Bonerama, Plays Zeppelin – Review
by Constance Tucker
Bonerama is at it again. The group known for their energetic live shows and funking brass renditions of classic rocks songs, will set forth their latest release due out April 26, 2019 on Basin Street Records. Bonerama is taking on the Led Zepplin songbook and its all about the slam dunk hits we all grew up on. Its time to get the Led out and who better than Bonerama to give us their brassy renditions.
While the group has certainly endured lineup changes, member displacement, tragedy and loss over the years, the song for Bonerama has remained the same. The band has performed and recorded with countless national artists such as R.E.M., OKGo, Tom Morello, Wayne Kramer (MC5), Jill Sobule. Festivals and events such as Monterey Jazz Fest to High Sierra Music Festival, Jam Cruise, Bear Creek Festival and of course the New Orleans Jazz & Heritage Festival only outline the extensive festival work this band has seen. National television appearances on CBS (Late Show with David Letterman), HBO (Comic Relief, Treme) and CNN have further exposed Bonerama to a wide range of unsuspecting new viewers.
“Black Dog,” is certainly a heralded Led tune. Taking on any of the infamous tunes is filling large shoes. Bonerama lights it up with a distorted wah-wah trombone, as a substitute of the traditional guitar sound normally associated with the tune. Alex Joseph “A.J.” Hall is on drums and vocals (I assume based on live performances, unfortunately the liner notes and press release are not clearly notated) undoubtedly hallmark roles in the Led Zeppelin DNA. His gritty voice is suited to the tune, though Robert Plant is not comparable, I think its important to compare the merit of the performance as Led Zepplin’s enduring popularity is based on their matchless talents. Bonerama is up to the task, the instrumentation of Craig Klein and Greg Hicks on trombones and Matt Perrin on sousaphone give the tune a signature sound. The arrangement is kept close to the original and the meat is in the instrumentation and performances in a jazz-rock format.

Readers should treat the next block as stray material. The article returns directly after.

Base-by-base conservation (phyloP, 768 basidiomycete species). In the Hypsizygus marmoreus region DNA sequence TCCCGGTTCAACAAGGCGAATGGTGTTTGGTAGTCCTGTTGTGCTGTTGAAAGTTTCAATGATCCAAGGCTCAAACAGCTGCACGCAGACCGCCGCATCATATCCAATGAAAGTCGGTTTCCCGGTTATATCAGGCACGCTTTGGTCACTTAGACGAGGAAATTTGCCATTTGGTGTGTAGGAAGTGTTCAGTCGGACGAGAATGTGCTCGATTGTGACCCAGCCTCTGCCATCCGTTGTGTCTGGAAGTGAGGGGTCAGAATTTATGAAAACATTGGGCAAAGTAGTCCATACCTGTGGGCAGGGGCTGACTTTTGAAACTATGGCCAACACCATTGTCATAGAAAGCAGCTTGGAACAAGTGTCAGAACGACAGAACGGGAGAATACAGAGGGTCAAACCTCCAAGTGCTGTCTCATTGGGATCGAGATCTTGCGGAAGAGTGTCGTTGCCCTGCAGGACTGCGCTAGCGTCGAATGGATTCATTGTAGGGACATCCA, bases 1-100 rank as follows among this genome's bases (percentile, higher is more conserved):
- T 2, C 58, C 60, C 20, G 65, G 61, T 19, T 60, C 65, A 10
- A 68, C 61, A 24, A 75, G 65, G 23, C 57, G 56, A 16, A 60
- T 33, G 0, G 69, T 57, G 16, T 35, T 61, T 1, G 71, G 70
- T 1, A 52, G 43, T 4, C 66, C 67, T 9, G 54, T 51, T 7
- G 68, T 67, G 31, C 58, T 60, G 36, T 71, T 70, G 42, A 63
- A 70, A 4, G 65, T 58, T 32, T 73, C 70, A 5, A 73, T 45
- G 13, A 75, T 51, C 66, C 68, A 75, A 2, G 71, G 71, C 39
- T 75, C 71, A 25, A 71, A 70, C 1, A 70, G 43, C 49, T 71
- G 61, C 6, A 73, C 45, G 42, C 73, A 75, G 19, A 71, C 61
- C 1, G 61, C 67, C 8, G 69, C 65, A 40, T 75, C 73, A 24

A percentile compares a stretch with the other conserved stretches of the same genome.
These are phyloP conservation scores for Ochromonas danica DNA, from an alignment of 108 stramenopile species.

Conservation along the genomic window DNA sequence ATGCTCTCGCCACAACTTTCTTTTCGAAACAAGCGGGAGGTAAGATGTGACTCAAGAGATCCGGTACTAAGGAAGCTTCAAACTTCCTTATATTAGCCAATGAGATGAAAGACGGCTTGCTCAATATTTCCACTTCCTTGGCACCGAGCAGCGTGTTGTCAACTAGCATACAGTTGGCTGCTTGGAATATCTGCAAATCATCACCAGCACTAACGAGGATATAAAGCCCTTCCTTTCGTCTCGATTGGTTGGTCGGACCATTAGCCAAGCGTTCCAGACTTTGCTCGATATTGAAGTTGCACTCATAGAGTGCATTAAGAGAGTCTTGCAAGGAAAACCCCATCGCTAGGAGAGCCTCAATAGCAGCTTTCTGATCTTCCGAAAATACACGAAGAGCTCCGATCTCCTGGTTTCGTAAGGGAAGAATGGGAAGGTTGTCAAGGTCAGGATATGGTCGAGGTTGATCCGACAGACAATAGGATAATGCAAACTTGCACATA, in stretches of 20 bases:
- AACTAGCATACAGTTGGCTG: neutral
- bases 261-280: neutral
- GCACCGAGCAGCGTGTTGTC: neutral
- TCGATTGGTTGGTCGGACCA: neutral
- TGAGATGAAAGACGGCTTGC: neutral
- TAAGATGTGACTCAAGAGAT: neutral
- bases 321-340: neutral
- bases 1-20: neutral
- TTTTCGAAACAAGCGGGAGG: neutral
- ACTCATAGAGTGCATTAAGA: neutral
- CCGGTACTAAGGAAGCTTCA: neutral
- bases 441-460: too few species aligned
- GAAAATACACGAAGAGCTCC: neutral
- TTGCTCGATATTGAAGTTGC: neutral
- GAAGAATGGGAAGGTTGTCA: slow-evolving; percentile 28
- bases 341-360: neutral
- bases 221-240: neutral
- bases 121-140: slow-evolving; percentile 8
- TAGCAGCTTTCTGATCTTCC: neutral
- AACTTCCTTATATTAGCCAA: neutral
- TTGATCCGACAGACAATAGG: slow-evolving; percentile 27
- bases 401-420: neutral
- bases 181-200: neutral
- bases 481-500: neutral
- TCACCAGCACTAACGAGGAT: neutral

Special guest vocalist Michael Mullins appears on “Good Times Bad Times,” once again, the group sticks close to the original arrangement with the augmentation of brass. Mullin’s vocal tone offers as smooth polished vocal quality. Stylistically, he infuses a funky blues-based rhythm and timbre in his voice. A flurry of brass mania gives way to electric guitarist Bert Cotton’s solo. Fuzzy distortion and crashing drums by Hall offer up a hard-hitting sound that ROCKS! I must note, the backing vocal harmonies by Klein, Hicks and Hall add a slice of sweet depth to the track. The final outro is where Mullins nails it, his high-pitched rock scream sells it, and I am buying!
Recognized around the world for their provocative live performances, Bonerama is no stranger to rock tunes reimagined with a New Orleans flavoring. 20 years of making music together has brought forth a worthy take on the Led Zeppelin songbook. A worthy listen.